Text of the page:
Food and Drink, Living in This World

Slow Food

Snowman’s school follows each of the first two trimesters with a week of Intensives, classes that are designed to spark the kinds of interests not necessarily met in the regular school program. This fall one of those subjects will be Slow Food. I’m helping arrange for the students to prepare a meal at the soup kitchen downtown. But just talking about Slow Food is affecting our lives at home, too. The past two evenings, Snowman and I have cooked dinner with as little packaged material involved as possible.

Now, the dirty truth is that I am not an enthusiastic cook. If I have a grand expanse of time, I can do pretty well, but on the average busy day, I would just as soon get something out of the freezer or — gasp! — might even suggest Evil Fast Food. But my children are becoming fond of real food, cooked at home, and they nudge me in that direction.

Part of the Slow Food idea is that you should know what is in your food and where it was prepared, or at least that is what Snowman tells me. Last night we made home fries and cheesey scrambled eggs, and tonight it was tuna casserole. We did not resort to Campbell’s Cream of Mushroom soup as an aid, nor did we give up entirely when we burned the roux the first time around. (Yes, I know some cooking words.)

These meals took a long, long time to prepare, for one reason or another.  They were not thrown together. We really enjoyed eating them. They were simple but delicious. It felt good to eat them. They were authentic.

And all this authenticity got me thinking about something that may seem unrelated: the page scandal in Washington and the notion that it is possible to "take the responsibility" for something without actually taking any blame or making any kind of recompense, without being changed in any way. You see, I could say, "I’m cooking a real meal for my family tonight," yet get out a box of Kraft Macaroni and Cheese with the powdered orange stuff that doesn’t seem like cheese at all. Or I can melt a little butter and stir in some flour, add warm milk and whisk it while it thickens, then stir in grated cheddar and pour it over multigrain pasta and tuna. Both of these things are fixing dinner, but only one is a real meal in which all the components are readily identifiable, and in only one of these cases am I making any kind of effort. And the effort is changing my attitude about what I will cook tomorrow and tomorrow and tomorrow.

BigmacWhen Dennis Hastert says he is taking responsibility, it is the Kraft version. He does not intend to sacrifice anything to show that he cares or to actually suffer any loss of time or prestige or power due to his participation in covering up the actions of Mark Foley.

I don’t think he understands that Fast Food apologies are about as good for us as a Big Mac. They get a response from the public taste buds, but all they do in the end is clog the public arteries.

16 thoughts on “Slow Food”

  1. Cooking “slow food” changes your whole mentality on food and in lifestyle. We have to “stay put” and hang around then kitchen while food transforms. We have to pay attention to the food. Gee, we might not be able to spend as much time on the computer!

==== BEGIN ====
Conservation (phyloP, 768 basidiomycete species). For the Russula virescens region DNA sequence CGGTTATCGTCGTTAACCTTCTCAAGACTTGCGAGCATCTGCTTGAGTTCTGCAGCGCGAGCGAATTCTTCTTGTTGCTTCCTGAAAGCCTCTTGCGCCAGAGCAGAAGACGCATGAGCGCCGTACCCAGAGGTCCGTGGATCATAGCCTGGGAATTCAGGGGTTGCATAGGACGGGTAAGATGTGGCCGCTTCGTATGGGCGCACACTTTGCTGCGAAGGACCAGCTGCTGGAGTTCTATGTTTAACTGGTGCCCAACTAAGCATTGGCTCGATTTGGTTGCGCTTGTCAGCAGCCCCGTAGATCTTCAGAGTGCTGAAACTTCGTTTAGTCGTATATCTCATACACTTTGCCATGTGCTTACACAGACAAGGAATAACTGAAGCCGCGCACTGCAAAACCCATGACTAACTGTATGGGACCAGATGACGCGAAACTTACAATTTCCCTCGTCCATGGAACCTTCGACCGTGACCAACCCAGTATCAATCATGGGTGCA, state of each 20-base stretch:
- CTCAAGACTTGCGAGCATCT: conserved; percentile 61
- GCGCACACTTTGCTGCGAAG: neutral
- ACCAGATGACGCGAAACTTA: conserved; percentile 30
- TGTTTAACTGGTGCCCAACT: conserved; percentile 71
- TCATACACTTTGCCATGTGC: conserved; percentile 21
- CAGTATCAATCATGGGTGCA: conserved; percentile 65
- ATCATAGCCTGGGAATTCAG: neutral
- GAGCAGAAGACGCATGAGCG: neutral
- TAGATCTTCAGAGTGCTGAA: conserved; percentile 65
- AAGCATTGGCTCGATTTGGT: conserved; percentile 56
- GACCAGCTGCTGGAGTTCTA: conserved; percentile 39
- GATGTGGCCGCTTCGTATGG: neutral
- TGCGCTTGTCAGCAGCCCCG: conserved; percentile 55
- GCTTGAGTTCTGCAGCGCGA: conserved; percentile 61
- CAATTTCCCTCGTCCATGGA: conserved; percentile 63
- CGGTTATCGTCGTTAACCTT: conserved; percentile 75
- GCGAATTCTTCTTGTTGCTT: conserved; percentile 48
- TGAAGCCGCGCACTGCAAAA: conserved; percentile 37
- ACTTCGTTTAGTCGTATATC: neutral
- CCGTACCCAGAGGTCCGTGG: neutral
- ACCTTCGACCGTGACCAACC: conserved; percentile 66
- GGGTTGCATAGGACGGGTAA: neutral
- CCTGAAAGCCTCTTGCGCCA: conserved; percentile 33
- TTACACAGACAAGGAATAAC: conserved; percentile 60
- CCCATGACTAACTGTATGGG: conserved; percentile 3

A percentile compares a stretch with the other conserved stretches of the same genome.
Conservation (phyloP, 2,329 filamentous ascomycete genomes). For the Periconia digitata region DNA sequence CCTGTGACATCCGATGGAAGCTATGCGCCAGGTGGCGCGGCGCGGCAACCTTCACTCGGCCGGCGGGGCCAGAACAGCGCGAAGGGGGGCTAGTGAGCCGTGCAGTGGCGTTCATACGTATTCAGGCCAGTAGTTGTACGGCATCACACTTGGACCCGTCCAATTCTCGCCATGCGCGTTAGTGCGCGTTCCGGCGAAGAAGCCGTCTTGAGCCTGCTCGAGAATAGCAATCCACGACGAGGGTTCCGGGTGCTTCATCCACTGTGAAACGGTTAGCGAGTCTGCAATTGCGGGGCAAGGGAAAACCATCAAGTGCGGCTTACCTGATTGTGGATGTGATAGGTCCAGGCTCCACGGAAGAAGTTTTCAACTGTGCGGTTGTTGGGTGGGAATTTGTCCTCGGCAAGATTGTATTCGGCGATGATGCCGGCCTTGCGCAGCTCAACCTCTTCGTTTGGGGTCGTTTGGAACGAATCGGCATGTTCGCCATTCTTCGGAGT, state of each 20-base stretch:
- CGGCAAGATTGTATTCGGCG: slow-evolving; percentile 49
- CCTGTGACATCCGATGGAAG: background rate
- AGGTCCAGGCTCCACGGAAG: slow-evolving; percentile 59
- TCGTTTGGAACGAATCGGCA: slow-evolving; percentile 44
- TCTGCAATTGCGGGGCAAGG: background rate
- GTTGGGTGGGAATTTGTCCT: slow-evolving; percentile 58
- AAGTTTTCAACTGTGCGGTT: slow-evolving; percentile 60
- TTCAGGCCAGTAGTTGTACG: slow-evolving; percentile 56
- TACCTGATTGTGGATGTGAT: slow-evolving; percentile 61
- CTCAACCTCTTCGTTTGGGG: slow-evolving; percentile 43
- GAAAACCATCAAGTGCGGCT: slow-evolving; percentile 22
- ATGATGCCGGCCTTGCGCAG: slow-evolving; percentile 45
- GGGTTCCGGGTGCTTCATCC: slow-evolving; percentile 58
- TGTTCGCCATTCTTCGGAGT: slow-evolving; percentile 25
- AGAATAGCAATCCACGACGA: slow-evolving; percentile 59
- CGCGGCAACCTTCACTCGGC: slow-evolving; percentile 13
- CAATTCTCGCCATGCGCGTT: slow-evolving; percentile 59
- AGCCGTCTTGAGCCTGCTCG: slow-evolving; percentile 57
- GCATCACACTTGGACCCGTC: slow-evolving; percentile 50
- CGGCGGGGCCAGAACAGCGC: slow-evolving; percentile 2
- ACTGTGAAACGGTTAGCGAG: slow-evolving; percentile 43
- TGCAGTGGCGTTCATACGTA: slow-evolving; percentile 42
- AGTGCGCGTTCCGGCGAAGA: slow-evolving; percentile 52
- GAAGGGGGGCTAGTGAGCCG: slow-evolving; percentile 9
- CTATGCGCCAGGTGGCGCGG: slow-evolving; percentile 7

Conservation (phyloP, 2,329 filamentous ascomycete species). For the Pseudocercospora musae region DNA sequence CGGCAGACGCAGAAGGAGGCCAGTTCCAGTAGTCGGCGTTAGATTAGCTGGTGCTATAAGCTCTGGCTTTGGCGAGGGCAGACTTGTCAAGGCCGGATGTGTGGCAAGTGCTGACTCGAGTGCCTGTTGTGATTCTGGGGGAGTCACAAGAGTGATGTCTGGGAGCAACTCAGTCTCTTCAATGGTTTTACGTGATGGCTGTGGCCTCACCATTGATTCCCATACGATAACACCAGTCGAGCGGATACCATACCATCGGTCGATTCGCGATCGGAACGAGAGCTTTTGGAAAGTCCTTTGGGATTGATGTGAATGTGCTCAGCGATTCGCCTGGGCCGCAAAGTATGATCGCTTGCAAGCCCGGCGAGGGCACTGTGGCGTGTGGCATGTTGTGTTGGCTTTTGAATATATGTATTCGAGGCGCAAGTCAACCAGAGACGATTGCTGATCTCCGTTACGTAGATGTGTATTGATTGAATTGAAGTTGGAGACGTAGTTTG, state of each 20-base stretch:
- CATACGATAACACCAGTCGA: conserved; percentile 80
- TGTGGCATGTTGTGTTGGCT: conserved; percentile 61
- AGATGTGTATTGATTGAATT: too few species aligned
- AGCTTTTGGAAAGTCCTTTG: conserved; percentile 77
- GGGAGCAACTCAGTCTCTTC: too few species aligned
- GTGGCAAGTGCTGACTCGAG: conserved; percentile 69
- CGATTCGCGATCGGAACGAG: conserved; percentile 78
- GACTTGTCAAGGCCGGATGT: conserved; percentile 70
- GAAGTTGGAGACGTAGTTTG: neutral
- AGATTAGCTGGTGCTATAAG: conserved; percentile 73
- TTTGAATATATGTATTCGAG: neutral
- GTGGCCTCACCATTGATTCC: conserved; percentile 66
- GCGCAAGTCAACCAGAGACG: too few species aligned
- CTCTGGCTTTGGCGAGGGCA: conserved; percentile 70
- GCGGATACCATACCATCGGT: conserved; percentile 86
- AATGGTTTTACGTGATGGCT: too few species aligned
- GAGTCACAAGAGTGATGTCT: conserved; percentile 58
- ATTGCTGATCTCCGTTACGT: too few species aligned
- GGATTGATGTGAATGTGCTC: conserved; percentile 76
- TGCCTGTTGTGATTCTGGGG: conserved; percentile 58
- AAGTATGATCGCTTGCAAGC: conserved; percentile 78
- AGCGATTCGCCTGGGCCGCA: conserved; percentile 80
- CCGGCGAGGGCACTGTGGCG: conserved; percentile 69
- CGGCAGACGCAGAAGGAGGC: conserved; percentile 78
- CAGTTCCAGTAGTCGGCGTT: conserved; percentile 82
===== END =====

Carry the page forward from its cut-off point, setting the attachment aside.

2. great post
    And by the way, your chocolate cake recipe has become a regular in our house. As the littlest one had a piece with supper tonight, I promise he let out an audible moan. I’ve made it for the covered dish at church and for a friend in need. I’m making, on average, one a week. It’s doing terrible things to my diet, but my chocolate cravings are definitely satisfied!!

  3. Although I guess with its dependence on box mix and box pudding, it’s not exactly slow food. Isn’t there some room in our lives for Fast Cake?

  4. My son has a wheat allergy, so we make lots of slow food. If we want pizza, I have to make it! My favorite thing, during the school year, is my slow cooker. I admit that we rely on the Chinese take out place (at least once a week) but it is family owned,and they follow slow food principles.

  5. I’m so glad to hear that some schools are actually teaching real cooking with real food.
    My Little Sprout can make a mean tomato & grape salad but she also knows where we keep the Chinese takeout menu ; ) She was overwhelmed by disbelief when our microwave started sparking a few months ago & we decided not to replace it. Can a person survive without a microwave?
    She’s still not sure.

  6. we make slow food most of the time- with two diabetics and one son with a heart condition it is essential- sometimes we mix our meals- part slow food part fast food- but I am always more satisfied when I feel I have cooked well… if only there were anothewr day in the week!

  7. What a great post and a great analogy/connection you’ve made. You’ve really gotten me thinking. AND wishing I had more time to cook.

  8. Songbird and KLee have both managed to get me, the non-blogger, to reply to their blogs on the same day. Could this be a sign of the Apocalypse? (The cake, perhaps….the recipe looks very yummy.)
    I’ve never heard the term “slow food” but it seems I’ve been making it all along. It helps that I love cooking. But the truth is most packaged food is way too salty for my taste. I’m more of a pepper girl.

  9. I’m taking a class called Repentance and Forgiveness here at PTS. We are reading some books about apologizing. One of the books we’re “browsing” is called My Bad: 25 Years of Public Apologies. I feel like most public apologies fall more in the saving face category than the genuinely sorry, willing to change my life to fit my words category. It’s sad that so many people are willing to accept such nonsense.

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